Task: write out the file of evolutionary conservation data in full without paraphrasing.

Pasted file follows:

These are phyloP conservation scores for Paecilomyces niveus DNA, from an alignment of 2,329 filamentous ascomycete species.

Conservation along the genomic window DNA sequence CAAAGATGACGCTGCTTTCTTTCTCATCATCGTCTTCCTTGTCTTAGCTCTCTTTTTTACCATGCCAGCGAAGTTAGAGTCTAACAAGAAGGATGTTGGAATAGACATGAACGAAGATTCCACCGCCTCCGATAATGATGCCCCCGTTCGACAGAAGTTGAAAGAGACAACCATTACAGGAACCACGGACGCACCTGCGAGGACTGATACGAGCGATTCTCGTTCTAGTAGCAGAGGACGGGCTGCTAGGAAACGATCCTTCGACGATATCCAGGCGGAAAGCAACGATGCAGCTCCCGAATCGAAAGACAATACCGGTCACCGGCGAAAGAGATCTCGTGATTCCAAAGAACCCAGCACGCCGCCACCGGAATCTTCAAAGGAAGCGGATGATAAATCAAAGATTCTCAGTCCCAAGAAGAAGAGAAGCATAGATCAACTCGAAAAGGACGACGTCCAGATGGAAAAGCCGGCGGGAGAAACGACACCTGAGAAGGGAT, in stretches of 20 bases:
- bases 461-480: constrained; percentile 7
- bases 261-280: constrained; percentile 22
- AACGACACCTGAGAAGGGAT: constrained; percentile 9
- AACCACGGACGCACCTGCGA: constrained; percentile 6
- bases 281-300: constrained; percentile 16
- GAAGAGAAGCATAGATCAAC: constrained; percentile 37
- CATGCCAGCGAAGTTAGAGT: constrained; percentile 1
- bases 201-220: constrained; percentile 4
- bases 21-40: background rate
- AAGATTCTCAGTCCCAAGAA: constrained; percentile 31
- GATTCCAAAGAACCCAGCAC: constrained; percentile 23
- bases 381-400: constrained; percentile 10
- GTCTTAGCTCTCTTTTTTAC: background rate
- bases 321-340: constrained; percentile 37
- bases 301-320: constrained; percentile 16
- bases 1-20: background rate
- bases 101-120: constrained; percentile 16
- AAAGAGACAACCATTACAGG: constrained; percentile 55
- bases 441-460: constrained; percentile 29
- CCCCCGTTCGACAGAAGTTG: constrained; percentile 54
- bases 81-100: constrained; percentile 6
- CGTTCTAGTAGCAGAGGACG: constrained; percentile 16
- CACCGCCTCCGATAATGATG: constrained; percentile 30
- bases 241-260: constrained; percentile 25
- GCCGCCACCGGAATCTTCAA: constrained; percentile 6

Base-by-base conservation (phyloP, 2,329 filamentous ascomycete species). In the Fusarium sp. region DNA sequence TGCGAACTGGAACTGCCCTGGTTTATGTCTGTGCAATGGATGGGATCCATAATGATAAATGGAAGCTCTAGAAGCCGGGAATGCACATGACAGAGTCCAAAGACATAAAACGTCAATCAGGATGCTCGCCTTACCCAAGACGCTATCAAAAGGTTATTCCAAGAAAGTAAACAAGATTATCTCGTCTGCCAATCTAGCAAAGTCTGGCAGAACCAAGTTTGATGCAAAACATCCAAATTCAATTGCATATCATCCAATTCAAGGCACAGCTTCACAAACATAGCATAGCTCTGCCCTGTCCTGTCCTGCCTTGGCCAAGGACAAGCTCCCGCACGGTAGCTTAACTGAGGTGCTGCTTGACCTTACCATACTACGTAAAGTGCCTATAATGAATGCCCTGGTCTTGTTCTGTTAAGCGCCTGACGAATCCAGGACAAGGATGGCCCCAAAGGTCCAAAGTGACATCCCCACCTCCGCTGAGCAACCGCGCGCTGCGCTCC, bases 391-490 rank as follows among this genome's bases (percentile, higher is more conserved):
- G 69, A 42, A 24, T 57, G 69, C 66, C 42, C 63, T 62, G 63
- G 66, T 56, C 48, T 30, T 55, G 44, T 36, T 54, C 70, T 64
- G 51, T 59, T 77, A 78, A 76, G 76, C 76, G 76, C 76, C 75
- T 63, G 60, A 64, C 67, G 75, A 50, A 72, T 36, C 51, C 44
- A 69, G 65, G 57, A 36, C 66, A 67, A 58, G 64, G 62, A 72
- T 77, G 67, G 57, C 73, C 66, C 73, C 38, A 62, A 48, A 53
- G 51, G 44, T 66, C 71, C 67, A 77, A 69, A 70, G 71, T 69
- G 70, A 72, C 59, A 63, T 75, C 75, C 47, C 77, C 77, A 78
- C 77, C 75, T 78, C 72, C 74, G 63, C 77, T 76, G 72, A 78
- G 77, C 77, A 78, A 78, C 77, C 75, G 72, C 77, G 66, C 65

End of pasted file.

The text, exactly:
These are phyloP conservation scores for Paecilomyces niveus DNA, from an alignment of 2,329 filamentous ascomycete species.

Conservation along the genomic window DNA sequence CAAAGATGACGCTGCTTTCTTTCTCATCATCGTCTTCCTTGTCTTAGCTCTCTTTTTTACCATGCCAGCGAAGTTAGAGTCTAACAAGAAGGATGTTGGAATAGACATGAACGAAGATTCCACCGCCTCCGATAATGATGCCCCCGTTCGACAGAAGTTGAAAGAGACAACCATTACAGGAACCACGGACGCACCTGCGAGGACTGATACGAGCGATTCTCGTTCTAGTAGCAGAGGACGGGCTGCTAGGAAACGATCCTTCGACGATATCCAGGCGGAAAGCAACGATGCAGCTCCCGAATCGAAAGACAATACCGGTCACCGGCGAAAGAGATCTCGTGATTCCAAAGAACCCAGCACGCCGCCACCGGAATCTTCAAAGGAAGCGGATGATAAATCAAAGATTCTCAGTCCCAAGAAGAAGAGAAGCATAGATCAACTCGAAAAGGACGACGTCCAGATGGAAAAGCCGGCGGGAGAAACGACACCTGAGAAGGGAT, in stretches of 20 bases:
- bases 461-480: constrained; percentile 7
- bases 261-280: constrained; percentile 22
- AACGACACCTGAGAAGGGAT: constrained; percentile 9
- AACCACGGACGCACCTGCGA: constrained; percentile 6
- bases 281-300: constrained; percentile 16
- GAAGAGAAGCATAGATCAAC: constrained; percentile 37
- CATGCCAGCGAAGTTAGAGT: constrained; percentile 1
- bases 201-220: constrained; percentile 4
- bases 21-40: background rate
- AAGATTCTCAGTCCCAAGAA: constrained; percentile 31
- GATTCCAAAGAACCCAGCAC: constrained; percentile 23
- bases 381-400: constrained; percentile 10
- GTCTTAGCTCTCTTTTTTAC: background rate
- bases 321-340: constrained; percentile 37
- bases 301-320: constrained; percentile 16
- bases 1-20: background rate
- bases 101-120: constrained; percentile 16
- AAAGAGACAACCATTACAGG: constrained; percentile 55
- bases 441-460: constrained; percentile 29
- CCCCCGTTCGACAGAAGTTG: constrained; percentile 54
- bases 81-100: constrained; percentile 6
- CGTTCTAGTAGCAGAGGACG: constrained; percentile 16
- CACCGCCTCCGATAATGATG: constrained; percentile 30
- bases 241-260: constrained; percentile 25
- GCCGCCACCGGAATCTTCAA: constrained; percentile 6

Base-by-base conservation (phyloP, 2,329 filamentous ascomycete species). In the Fusarium sp. region DNA sequence TGCGAACTGGAACTGCCCTGGTTTATGTCTGTGCAATGGATGGGATCCATAATGATAAATGGAAGCTCTAGAAGCCGGGAATGCACATGACAGAGTCCAAAGACATAAAACGTCAATCAGGATGCTCGCCTTACCCAAGACGCTATCAAAAGGTTATTCCAAGAAAGTAAACAAGATTATCTCGTCTGCCAATCTAGCAAAGTCTGGCAGAACCAAGTTTGATGCAAAACATCCAAATTCAATTGCATATCATCCAATTCAAGGCACAGCTTCACAAACATAGCATAGCTCTGCCCTGTCCTGTCCTGCCTTGGCCAAGGACAAGCTCCCGCACGGTAGCTTAACTGAGGTGCTGCTTGACCTTACCATACTACGTAAAGTGCCTATAATGAATGCCCTGGTCTTGTTCTGTTAAGCGCCTGACGAATCCAGGACAAGGATGGCCCCAAAGGTCCAAAGTGACATCCCCACCTCCGCTGAGCAACCGCGCGCTGCGCTCC, bases 391-490 rank as follows among this genome's bases (percentile, higher is more conserved):
- G 69, A 42, A 24, T 57, G 69, C 66, C 42, C 63, T 62, G 63
- G 66, T 56, C 48, T 30, T 55, G 44, T 36, T 54, C 70, T 64
- G 51, T 59, T 77, A 78, A 76, G 76, C 76, G 76, C 76, C 75
- T 63, G 60, A 64, C 67, G 75, A 50, A 72, T 36, C 51, C 44
- A 69, G 65, G 57, A 36, C 66, A 67, A 58, G 64, G 62, A 72
- T 77, G 67, G 57, C 73, C 66, C 73, C 38, A 62, A 48, A 53
- G 51, G 44, T 66, C 71, C 67, A 77, A 69, A 70, G 71, T 69
- G 70, A 72, C 59, A 63, T 75, C 75, C 47, C 77, C 77, A 78
- C 77, C 75, T 78, C 72, C 74, G 63, C 77, T 76, G 72, A 78
- G 77, C 77, A 78, A 78, C 77, C 75, G 72, C 77, G 66, C 65